The grandson of the commander of Auschwitz ATTENDING A conference ON Wednesday in Hayange
The grandson of the commandant of the Auschwitz camp, Rainer Höss, will come to Hayange and Serémange-Erzange on Wednesday to testify to this heavy legacy and his commitment against racism and anti-Semitism.
Yes, my family had a good life in Auschwitz... "That's just one of many sentences Rainer Höss discovers in his grandfather's memoirs. Born in 1965, Rainer is the grandson of Rudolf Höss, commander of the Auschwitz-Birkenau concentration camp from 1940 to 1944, where more than one million men, women and children were exterminated by the Nazis.
Rainer Höss never knew his grandfather. Faced with the silence of his father, a violent man, and his grandmother who remained faithful to Nazi ideology, it was only as a teenager that he discovered this terrible reality. It took me years to appreciate the horror of my grandfather's memories," he says.
Once he is an adult, with all ties severed with his family, he will never cease to learn about this man who abhors him and what was hidden from him as a child. Rainer Höss then became actively involved in the duty to remember, against racism and anti-Semitism.
"There is something worse than evil itself, indifference to evil" (Elie Wiesel)
In 2016, worried about the rise of extreme right-wing parties in Europe, Rainer Höss published L'Héritage du commandant (The Heritage of the Commander) in which he recounted his grandfather's itinerary.
Invited to Hayange by the Popular University (Upop) of the Fensch, this Wednesday, he will testify to this heavy family heritage but also to how the Nazi ideology hid in some families. Killers exist in power in the depths of each of us, we can simply consider ourselves lucky that no one comes to take them out of their lair," quotes Rainer Höss at the end of his book.
"Unfortunately, current events reinforce the importance of this type of testimony," says Marc Olénine, head of the Upop. Rainer Höss will also be the guest of two classes at the Maryse-Bastié vocational school.
Rainer Höss, born on 25 May 1965 in Ludwigsburg (Germany), is known as one of the grandsons of Rudolf Höss, who was the main commander of the Auschwitz extermination camp. Disgusted by his family's past, he carries out numerous actions as part of his duty to remember the crimes against humanity committed by the Nazis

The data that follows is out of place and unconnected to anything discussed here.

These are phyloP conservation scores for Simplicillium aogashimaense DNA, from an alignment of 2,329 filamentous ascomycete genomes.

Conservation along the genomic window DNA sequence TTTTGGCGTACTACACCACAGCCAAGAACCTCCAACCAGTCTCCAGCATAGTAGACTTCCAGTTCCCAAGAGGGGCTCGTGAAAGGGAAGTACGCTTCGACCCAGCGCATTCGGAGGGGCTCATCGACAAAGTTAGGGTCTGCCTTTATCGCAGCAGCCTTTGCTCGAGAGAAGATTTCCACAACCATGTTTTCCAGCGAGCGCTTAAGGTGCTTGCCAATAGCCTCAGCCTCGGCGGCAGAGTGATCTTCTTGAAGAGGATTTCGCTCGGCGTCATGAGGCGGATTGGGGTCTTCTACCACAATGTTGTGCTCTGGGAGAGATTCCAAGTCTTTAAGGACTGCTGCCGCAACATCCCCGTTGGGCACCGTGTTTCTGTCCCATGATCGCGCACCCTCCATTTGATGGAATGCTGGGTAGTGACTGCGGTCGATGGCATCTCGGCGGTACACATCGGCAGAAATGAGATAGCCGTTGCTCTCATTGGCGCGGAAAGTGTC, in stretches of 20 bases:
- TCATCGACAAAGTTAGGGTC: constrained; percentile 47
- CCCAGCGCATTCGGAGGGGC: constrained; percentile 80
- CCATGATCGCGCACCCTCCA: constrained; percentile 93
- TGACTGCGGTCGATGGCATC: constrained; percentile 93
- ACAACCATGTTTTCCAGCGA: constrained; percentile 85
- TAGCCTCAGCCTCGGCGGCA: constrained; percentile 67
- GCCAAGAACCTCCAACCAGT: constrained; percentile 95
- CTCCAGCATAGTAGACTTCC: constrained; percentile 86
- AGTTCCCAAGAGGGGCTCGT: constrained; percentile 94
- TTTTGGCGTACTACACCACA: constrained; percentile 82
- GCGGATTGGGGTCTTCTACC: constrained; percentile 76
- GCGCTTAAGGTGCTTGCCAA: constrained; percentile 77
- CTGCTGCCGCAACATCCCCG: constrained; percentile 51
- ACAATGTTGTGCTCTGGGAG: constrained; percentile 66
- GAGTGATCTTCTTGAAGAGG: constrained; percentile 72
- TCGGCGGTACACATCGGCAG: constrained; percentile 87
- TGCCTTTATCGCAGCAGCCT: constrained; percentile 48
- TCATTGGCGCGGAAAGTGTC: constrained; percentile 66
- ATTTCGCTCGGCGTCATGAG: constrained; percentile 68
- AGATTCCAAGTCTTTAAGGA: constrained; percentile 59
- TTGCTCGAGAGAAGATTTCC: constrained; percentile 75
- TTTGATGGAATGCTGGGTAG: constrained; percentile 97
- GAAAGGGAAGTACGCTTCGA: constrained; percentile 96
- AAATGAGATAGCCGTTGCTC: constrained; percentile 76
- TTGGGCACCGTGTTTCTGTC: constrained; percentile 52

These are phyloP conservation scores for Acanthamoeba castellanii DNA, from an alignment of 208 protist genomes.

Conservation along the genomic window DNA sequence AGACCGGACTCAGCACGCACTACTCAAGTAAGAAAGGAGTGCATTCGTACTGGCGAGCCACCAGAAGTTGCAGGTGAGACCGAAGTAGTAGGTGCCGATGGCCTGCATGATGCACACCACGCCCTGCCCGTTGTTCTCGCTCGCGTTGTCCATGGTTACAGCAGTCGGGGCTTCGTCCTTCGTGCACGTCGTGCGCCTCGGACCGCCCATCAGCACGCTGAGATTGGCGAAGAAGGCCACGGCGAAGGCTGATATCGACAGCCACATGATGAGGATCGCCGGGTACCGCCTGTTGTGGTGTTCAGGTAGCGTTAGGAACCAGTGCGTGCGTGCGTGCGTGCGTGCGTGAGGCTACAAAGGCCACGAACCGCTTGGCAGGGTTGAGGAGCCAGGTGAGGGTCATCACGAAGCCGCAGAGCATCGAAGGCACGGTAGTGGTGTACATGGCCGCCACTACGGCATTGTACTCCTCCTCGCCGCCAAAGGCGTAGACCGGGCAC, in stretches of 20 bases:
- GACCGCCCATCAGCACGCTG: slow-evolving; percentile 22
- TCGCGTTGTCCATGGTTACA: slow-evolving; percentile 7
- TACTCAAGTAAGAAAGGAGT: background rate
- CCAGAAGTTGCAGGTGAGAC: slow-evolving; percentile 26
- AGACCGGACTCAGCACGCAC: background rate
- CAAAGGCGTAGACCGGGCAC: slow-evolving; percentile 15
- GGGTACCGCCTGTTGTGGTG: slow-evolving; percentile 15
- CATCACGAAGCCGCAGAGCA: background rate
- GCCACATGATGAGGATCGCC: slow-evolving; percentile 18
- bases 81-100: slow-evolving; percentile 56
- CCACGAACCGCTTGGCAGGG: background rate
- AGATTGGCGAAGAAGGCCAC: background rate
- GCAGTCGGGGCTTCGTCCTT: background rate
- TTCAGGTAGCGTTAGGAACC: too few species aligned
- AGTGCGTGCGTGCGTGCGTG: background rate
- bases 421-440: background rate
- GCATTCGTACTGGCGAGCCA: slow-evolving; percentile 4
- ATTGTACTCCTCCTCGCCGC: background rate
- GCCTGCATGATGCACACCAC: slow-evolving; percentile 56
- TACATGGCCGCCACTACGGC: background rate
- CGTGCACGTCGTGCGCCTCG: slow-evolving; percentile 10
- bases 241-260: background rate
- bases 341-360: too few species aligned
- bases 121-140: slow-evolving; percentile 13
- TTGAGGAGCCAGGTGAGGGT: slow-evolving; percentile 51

Rainer Höss,son of Hans-Jürgen Höss (born 1937), himself the youngest son of Rudolf Höss. Rudolf Höss, a convinced Nazi, was the main commander of the Auschwitz camp, where he helped to increase the exterminating capabilities of the facility: he was arrested and tried by the Nuremberg Tribunal in 1946, and hanged in 1947.
Rainer Höss therefore did not know his grandfather, but his grandfather's wife, his grandmother Hedwig, was spared and continued to share the beliefs of Nazism, as did the rest of his family and friends(1). Rudolf Höss thus remains considered a hero in the family, and the young Rainer never hears of the atrocities for which he was responsible before the age of twelve his father Hans-Jürgen is violent towards his wife and son to preserve the memory of the Nazi commander. All this led Rainer Höss to leave his family home in 1981, at the age of 16, then to cut ties with his family in 1985 before becoming actively involved in the duty of remembrance from 2009, the year he visited the Shoah Memorial in Berlin for the first time in the company of Thomas Harding, author of a biography on his grandfather(3).
Rainer Höss, who had been researching his origins for many years, refused to change his name and felt linked to his grandfather's actions. He gives several dozen lectures each year in German schools and wears a pendant in the shape of a star of David that a Jewish woman entrusted to him, making him promise never to part with it. He also had this symbol, as well as prisoner numbers from the camps, tattooed on his chest. A survivor of the Auschwitz camp also symbolically adopt him as her grandson.
Rainer Höss, openly showing his distrust towards the extreme right, agreed to appear in the Swedish Social Democratic Workers' Party's election clip for the 2014 European elections. He is publicly concerned about the rise of neo-Nazi parties in Greece (Golden Dawn) and Hungary (Jobbik), National Front (France) and in all European countries now.